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After 3 decades, author Hilary Masters' 'Post: A Fable' arrives

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By Rege Behe

Published: Sunday, Aug. 7, 2011

On Nov. 28, 1977, Sports Illustrated published an excerpt from a new novel by Hilary Masters about a hunt for passenger pigeons. It was cited as a work in progress, but little did the editors know how far off the book's publication was: It would take Masters, who lives on the North Side, 34 years to find a publisher for "Post: A Fable."

"Nobody knew what to do with it," Masters says. "They couldn't figure it out. It is kind of a whacky book, so most of the mainline publishers, who always have a problem figuring out what they want to print and what's going to sell, wouldn't have it."

The story is so old that one of the characters, Kimball Lyon, the fictional governor of New York, was based on Nelson Rockefeller, who died in 1979. Through the years, Masters updated the story. Notably, after 9/11 the author incorporated a terrorism angle.

Masters admits he'd more or less given up on getting the novel published. The manuscript sat in a file cabinet until a few years ago when Master's wife, the writer Kathleen George, urged him to submit it again. The BkMk Press, affiliated with the University of Missouri-Kansas City, finally decided to publish "Post" this year.

"Writers reach a point with a manuscript where it doesn't seem to be moving anywhere," he says. "So you put it aside."

Masters admits that part of the problem with finding a publisher might be because of the novel's unusual structure. "Post," he admits, doesn't really have a plot, and primarily features conversations overheard by a special investigator B. Smith, who announces himself throughout the text as "I, B. Smith." The cast also featured Pickett Snead, a book reviewer who is more or less in shackles throughout the novel ("It's kind of a revenge," Masters laughs), and Leo Post, the son-in-law of the late governor who welcomes Smith to a fortress-like retreat on Leek Island on the border between Canada and New York.

"Post" lacks a true plot. Instead, it is built around the concept of people talking to each other, and the book's structure was influenced by "The Satyricon," written by Gaius Petronius, Nero's advisor on matters of extravagance and elegance in the first century A.D.

"I started reading it when I was a kid," Masters says. "It was my father's (Edgar Lee Masters) edition, and all the really erotic passages were in Latin. In a way, I learned Latin translating the passages that were a little sexy for the publication of that book. ... It's just a lot of jokes people told as they sat around and ate supper, some scabrous, some funny, some political."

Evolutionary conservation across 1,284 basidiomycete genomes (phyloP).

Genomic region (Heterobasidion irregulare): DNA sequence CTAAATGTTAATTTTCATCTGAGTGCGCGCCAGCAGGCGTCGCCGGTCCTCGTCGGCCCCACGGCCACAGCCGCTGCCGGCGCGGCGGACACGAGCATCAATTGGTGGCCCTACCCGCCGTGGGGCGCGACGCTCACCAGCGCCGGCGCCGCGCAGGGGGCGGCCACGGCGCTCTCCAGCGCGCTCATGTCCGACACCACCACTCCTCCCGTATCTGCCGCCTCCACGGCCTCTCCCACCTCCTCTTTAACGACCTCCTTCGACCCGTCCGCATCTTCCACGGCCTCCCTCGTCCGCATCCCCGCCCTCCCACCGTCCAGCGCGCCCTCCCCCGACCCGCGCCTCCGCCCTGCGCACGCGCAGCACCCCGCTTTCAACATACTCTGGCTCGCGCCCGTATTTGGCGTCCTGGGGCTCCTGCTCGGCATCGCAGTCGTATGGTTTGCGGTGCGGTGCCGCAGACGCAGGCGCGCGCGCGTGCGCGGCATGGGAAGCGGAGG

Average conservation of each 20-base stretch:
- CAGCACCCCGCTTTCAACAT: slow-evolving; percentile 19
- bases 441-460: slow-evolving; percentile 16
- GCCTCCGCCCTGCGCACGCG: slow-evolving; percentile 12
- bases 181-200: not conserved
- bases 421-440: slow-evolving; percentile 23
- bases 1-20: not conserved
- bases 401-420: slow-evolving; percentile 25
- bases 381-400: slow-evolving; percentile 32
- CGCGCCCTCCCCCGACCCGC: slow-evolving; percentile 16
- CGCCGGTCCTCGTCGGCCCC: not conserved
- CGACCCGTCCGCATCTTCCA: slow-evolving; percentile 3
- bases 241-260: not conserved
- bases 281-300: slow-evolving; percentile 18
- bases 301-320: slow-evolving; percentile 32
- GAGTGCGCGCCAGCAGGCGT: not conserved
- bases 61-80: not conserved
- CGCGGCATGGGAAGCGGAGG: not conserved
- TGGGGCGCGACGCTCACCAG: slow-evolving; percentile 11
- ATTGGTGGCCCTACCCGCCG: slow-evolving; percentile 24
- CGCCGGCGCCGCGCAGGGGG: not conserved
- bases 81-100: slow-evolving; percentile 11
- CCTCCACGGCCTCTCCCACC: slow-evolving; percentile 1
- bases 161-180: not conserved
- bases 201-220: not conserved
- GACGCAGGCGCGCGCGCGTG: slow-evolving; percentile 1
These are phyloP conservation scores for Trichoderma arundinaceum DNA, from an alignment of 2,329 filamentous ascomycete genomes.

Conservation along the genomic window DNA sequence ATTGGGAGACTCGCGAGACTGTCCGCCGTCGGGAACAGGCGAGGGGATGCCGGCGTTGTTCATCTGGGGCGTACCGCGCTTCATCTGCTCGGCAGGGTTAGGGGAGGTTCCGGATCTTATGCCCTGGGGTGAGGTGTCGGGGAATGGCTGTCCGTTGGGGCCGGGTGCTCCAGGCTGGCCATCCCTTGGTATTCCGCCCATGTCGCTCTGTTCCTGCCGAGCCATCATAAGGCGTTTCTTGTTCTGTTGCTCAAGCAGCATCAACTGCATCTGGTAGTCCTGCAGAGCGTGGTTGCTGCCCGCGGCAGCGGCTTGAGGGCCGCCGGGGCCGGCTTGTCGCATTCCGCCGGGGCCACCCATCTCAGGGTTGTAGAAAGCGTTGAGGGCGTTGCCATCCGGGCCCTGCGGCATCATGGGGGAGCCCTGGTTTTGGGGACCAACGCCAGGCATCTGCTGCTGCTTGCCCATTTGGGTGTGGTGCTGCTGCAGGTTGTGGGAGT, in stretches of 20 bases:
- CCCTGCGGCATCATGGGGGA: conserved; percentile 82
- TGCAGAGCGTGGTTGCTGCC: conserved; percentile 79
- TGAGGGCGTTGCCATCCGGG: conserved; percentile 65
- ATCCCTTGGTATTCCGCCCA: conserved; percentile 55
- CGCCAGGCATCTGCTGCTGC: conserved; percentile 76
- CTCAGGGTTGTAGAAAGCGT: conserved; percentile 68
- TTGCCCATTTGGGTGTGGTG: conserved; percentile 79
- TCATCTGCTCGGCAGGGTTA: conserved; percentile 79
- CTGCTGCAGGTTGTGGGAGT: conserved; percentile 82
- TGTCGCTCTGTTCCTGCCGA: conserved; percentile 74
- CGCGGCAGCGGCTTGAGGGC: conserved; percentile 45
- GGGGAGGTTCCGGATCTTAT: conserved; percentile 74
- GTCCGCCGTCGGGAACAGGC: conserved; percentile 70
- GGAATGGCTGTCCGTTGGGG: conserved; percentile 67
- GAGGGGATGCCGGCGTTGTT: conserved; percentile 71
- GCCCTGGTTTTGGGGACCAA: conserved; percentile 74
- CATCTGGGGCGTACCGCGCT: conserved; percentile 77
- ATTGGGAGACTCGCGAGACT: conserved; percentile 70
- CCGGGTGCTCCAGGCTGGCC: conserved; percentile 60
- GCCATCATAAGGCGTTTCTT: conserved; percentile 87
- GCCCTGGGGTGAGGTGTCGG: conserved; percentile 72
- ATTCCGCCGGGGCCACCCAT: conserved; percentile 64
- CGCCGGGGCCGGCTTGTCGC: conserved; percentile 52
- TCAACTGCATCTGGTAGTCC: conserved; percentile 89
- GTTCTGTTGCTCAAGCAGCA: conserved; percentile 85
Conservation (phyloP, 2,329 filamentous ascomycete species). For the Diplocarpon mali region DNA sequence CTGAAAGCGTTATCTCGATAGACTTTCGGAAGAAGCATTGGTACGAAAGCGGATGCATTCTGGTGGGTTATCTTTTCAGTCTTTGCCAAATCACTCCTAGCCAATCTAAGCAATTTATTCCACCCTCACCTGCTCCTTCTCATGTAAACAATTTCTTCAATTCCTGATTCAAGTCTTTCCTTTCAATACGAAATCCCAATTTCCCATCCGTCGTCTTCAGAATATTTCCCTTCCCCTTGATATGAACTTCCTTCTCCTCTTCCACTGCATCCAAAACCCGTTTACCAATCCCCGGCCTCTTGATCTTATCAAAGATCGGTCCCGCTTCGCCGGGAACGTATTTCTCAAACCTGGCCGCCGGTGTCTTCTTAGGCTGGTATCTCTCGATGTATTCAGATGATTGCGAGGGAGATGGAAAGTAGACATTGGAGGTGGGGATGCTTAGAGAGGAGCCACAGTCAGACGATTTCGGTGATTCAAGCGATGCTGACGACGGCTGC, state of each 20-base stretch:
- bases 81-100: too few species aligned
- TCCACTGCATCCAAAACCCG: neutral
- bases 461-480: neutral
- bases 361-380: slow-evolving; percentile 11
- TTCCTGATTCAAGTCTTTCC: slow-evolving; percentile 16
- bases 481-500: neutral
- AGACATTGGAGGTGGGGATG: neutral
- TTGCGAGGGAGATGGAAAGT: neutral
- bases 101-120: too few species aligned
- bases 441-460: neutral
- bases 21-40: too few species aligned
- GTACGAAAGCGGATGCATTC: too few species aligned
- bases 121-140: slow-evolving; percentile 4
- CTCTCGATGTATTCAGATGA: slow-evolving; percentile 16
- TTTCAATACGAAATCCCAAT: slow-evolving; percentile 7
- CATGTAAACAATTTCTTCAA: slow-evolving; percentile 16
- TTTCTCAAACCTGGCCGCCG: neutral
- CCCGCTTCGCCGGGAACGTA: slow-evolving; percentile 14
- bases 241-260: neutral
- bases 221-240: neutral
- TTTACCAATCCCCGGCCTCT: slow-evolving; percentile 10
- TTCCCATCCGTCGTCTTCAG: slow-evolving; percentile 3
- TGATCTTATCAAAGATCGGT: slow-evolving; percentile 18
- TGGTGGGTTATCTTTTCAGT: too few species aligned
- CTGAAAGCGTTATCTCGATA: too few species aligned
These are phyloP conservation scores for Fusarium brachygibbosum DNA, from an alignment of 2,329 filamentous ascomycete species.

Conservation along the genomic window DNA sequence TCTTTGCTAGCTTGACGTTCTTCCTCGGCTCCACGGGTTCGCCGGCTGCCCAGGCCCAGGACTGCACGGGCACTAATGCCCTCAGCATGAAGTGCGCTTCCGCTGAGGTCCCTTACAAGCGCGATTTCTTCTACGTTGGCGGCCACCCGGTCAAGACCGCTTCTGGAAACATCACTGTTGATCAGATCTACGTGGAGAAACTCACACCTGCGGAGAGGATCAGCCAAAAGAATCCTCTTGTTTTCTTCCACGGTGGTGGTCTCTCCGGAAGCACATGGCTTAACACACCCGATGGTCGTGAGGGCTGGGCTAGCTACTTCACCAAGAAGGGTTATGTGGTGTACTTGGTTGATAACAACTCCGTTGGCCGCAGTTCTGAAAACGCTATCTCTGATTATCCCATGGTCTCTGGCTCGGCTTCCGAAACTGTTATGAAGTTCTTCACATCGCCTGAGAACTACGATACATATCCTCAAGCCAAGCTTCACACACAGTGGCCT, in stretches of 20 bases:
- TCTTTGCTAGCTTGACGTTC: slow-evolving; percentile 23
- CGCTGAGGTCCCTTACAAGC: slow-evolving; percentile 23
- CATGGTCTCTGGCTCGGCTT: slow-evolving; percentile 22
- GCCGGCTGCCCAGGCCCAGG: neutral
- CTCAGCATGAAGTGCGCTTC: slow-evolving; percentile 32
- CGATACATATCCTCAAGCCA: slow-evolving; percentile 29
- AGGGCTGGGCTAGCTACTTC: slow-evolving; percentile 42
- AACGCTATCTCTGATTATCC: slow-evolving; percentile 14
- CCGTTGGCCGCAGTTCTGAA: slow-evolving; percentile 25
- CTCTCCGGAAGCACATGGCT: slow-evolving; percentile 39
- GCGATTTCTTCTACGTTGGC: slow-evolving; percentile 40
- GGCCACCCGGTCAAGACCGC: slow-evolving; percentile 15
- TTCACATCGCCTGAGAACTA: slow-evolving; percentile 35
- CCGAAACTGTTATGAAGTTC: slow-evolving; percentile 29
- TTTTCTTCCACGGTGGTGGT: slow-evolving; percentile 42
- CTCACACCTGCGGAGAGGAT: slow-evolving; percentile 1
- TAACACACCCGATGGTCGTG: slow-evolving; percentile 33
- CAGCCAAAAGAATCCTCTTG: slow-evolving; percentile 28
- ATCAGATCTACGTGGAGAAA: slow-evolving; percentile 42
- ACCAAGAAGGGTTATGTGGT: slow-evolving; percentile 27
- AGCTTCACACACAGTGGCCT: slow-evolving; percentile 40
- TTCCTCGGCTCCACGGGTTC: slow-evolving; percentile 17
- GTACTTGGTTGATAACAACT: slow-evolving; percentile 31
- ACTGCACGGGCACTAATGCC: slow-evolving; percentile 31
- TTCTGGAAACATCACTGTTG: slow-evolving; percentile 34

Masters satirical bent is evident throughout. One of the late governor's innovations was to pave over Manhattan into the Perpetual Parking Plaza in order to ensure it's not a target for terrorists attacks. The governor also sells off New York landmarks, notably the Flatiron Building, where Washington Irving lived, to McDonalds, and the Chelsea Hotel to an amusement park in Crawfordsville, Ind.

It is the passenger pigeon motif, however, that brings the various strands of the story together. The Sports Illustrated story, titled "A Hurricane of Death," describes a hunt in Mauston, Wisc., during which millions of the birds were killed.

"I think it was a fabled bird in a way," Masters says, noting that fables invariably involve animals of some sort. "When it existed it was unbelievable. In all the reports we have of it, whenever a flock would arrive in a community, it just seemed unbelievable. Nobody could believe a flock was that big. It was kind of a fable, not something you expect people to believe.

"As somebody said, when something frightens us and we are in awe of it, we seem to have a natural instinct to control this in some way, if not obliterate it."

The last passenger pigeon, named Martha, died in 1914 in the Cincinnati Zoo. It is estimated there were between 3 billion and 5 billion passenger pigeons in the mid-1800s.

Additional Information:

Capsule review

'Post: A Fable' features Hilary Masters' exquisite facility with language. Even the simplest sentences in this offbeat novel brim with humor: 'Etymologically speaking,' one character says, 'Smith must be the beetle of all names; there are so many of you.' What 'Post' lacks by way of plot, it more than makes up for in Master's ability to tell stories through clever dialogue.

• Rege Behe

 

 
 


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